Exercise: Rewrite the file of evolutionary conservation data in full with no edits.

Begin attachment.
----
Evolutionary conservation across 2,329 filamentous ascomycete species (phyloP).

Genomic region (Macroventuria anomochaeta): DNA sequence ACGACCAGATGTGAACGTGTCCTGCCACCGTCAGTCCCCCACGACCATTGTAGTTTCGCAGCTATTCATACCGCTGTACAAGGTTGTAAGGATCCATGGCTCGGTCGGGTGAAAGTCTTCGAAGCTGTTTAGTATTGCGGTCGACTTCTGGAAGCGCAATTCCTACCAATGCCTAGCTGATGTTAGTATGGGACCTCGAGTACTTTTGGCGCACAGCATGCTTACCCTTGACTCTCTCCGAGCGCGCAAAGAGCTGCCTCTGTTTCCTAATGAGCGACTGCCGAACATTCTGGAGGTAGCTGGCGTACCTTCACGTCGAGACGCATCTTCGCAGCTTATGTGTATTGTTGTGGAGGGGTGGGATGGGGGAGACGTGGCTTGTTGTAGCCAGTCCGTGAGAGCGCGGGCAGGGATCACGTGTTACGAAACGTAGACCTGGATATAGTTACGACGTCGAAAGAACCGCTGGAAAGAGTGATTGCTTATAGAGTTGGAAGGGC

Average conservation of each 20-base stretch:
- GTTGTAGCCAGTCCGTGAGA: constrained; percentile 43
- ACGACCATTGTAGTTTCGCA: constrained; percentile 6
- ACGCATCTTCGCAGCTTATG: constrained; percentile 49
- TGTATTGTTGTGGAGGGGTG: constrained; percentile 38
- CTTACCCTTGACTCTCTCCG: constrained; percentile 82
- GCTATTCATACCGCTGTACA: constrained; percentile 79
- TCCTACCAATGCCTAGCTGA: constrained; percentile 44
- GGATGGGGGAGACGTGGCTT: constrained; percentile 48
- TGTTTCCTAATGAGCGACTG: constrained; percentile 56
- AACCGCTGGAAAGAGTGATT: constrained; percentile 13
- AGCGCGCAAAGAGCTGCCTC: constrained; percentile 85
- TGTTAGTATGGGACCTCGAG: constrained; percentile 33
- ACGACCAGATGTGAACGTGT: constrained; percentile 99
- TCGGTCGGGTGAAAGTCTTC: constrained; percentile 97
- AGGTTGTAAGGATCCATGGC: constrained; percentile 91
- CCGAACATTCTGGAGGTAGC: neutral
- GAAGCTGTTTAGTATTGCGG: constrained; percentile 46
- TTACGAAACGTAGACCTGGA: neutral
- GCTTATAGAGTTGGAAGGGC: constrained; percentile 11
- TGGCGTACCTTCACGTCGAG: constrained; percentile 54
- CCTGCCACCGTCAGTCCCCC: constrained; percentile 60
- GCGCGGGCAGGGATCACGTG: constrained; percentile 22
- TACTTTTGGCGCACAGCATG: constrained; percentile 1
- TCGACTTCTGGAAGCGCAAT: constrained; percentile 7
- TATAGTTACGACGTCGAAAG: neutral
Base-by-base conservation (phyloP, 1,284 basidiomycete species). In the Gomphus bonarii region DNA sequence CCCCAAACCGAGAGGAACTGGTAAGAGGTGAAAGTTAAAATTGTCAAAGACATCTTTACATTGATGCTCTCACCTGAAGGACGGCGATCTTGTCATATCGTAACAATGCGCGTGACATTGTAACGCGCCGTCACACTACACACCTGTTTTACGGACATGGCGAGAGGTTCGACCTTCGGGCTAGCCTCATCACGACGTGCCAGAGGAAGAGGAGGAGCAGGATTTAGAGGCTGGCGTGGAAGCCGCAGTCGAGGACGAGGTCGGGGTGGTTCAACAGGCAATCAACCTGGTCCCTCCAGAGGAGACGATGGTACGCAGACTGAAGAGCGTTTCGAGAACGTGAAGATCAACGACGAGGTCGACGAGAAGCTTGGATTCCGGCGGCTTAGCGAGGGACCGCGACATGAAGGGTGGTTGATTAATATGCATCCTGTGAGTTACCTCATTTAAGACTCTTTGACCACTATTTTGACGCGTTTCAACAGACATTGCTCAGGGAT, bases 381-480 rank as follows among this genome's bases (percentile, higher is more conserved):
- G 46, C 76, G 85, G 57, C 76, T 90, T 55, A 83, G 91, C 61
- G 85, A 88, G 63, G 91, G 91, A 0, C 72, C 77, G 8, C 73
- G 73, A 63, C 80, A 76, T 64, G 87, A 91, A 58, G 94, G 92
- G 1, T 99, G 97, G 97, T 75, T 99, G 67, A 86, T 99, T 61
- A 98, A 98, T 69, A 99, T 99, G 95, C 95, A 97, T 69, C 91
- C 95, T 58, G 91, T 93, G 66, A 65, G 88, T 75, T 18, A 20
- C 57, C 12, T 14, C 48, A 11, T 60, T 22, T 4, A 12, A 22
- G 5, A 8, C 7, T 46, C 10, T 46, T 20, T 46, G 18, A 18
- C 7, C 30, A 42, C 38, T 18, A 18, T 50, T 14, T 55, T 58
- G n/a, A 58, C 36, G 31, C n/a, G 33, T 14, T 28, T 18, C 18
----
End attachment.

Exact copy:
Evolutionary conservation across 2,329 filamentous ascomycete species (phyloP).

Genomic region (Macroventuria anomochaeta): DNA sequence ACGACCAGATGTGAACGTGTCCTGCCACCGTCAGTCCCCCACGACCATTGTAGTTTCGCAGCTATTCATACCGCTGTACAAGGTTGTAAGGATCCATGGCTCGGTCGGGTGAAAGTCTTCGAAGCTGTTTAGTATTGCGGTCGACTTCTGGAAGCGCAATTCCTACCAATGCCTAGCTGATGTTAGTATGGGACCTCGAGTACTTTTGGCGCACAGCATGCTTACCCTTGACTCTCTCCGAGCGCGCAAAGAGCTGCCTCTGTTTCCTAATGAGCGACTGCCGAACATTCTGGAGGTAGCTGGCGTACCTTCACGTCGAGACGCATCTTCGCAGCTTATGTGTATTGTTGTGGAGGGGTGGGATGGGGGAGACGTGGCTTGTTGTAGCCAGTCCGTGAGAGCGCGGGCAGGGATCACGTGTTACGAAACGTAGACCTGGATATAGTTACGACGTCGAAAGAACCGCTGGAAAGAGTGATTGCTTATAGAGTTGGAAGGGC

Average conservation of each 20-base stretch:
- GTTGTAGCCAGTCCGTGAGA: constrained; percentile 43
- ACGACCATTGTAGTTTCGCA: constrained; percentile 6
- ACGCATCTTCGCAGCTTATG: constrained; percentile 49
- TGTATTGTTGTGGAGGGGTG: constrained; percentile 38
- CTTACCCTTGACTCTCTCCG: constrained; percentile 82
- GCTATTCATACCGCTGTACA: constrained; percentile 79
- TCCTACCAATGCCTAGCTGA: constrained; percentile 44
- GGATGGGGGAGACGTGGCTT: constrained; percentile 48
- TGTTTCCTAATGAGCGACTG: constrained; percentile 56
- AACCGCTGGAAAGAGTGATT: constrained; percentile 13
- AGCGCGCAAAGAGCTGCCTC: constrained; percentile 85
- TGTTAGTATGGGACCTCGAG: constrained; percentile 33
- ACGACCAGATGTGAACGTGT: constrained; percentile 99
- TCGGTCGGGTGAAAGTCTTC: constrained; percentile 97
- AGGTTGTAAGGATCCATGGC: constrained; percentile 91
- CCGAACATTCTGGAGGTAGC: neutral
- GAAGCTGTTTAGTATTGCGG: constrained; percentile 46
- TTACGAAACGTAGACCTGGA: neutral
- GCTTATAGAGTTGGAAGGGC: constrained; percentile 11
- TGGCGTACCTTCACGTCGAG: constrained; percentile 54
- CCTGCCACCGTCAGTCCCCC: constrained; percentile 60
- GCGCGGGCAGGGATCACGTG: constrained; percentile 22
- TACTTTTGGCGCACAGCATG: constrained; percentile 1
- TCGACTTCTGGAAGCGCAAT: constrained; percentile 7
- TATAGTTACGACGTCGAAAG: neutral
Base-by-base conservation (phyloP, 1,284 basidiomycete species). In the Gomphus bonarii region DNA sequence CCCCAAACCGAGAGGAACTGGTAAGAGGTGAAAGTTAAAATTGTCAAAGACATCTTTACATTGATGCTCTCACCTGAAGGACGGCGATCTTGTCATATCGTAACAATGCGCGTGACATTGTAACGCGCCGTCACACTACACACCTGTTTTACGGACATGGCGAGAGGTTCGACCTTCGGGCTAGCCTCATCACGACGTGCCAGAGGAAGAGGAGGAGCAGGATTTAGAGGCTGGCGTGGAAGCCGCAGTCGAGGACGAGGTCGGGGTGGTTCAACAGGCAATCAACCTGGTCCCTCCAGAGGAGACGATGGTACGCAGACTGAAGAGCGTTTCGAGAACGTGAAGATCAACGACGAGGTCGACGAGAAGCTTGGATTCCGGCGGCTTAGCGAGGGACCGCGACATGAAGGGTGGTTGATTAATATGCATCCTGTGAGTTACCTCATTTAAGACTCTTTGACCACTATTTTGACGCGTTTCAACAGACATTGCTCAGGGAT, bases 381-480 rank as follows among this genome's bases (percentile, higher is more conserved):
- G 46, C 76, G 85, G 57, C 76, T 90, T 55, A 83, G 91, C 61
- G 85, A 88, G 63, G 91, G 91, A 0, C 72, C 77, G 8, C 73
- G 73, A 63, C 80, A 76, T 64, G 87, A 91, A 58, G 94, G 92
- G 1, T 99, G 97, G 97, T 75, T 99, G 67, A 86, T 99, T 61
- A 98, A 98, T 69, A 99, T 99, G 95, C 95, A 97, T 69, C 91
- C 95, T 58, G 91, T 93, G 66, A 65, G 88, T 75, T 18, A 20
- C 57, C 12, T 14, C 48, A 11, T 60, T 22, T 4, A 12, A 22
- G 5, A 8, C 7, T 46, C 10, T 46, T 20, T 46, G 18, A 18
- C 7, C 30, A 42, C 38, T 18, A 18, T 50, T 14, T 55, T 58
- G n/a, A 58, C 36, G 31, C n/a, G 33, T 14, T 28, T 18, C 18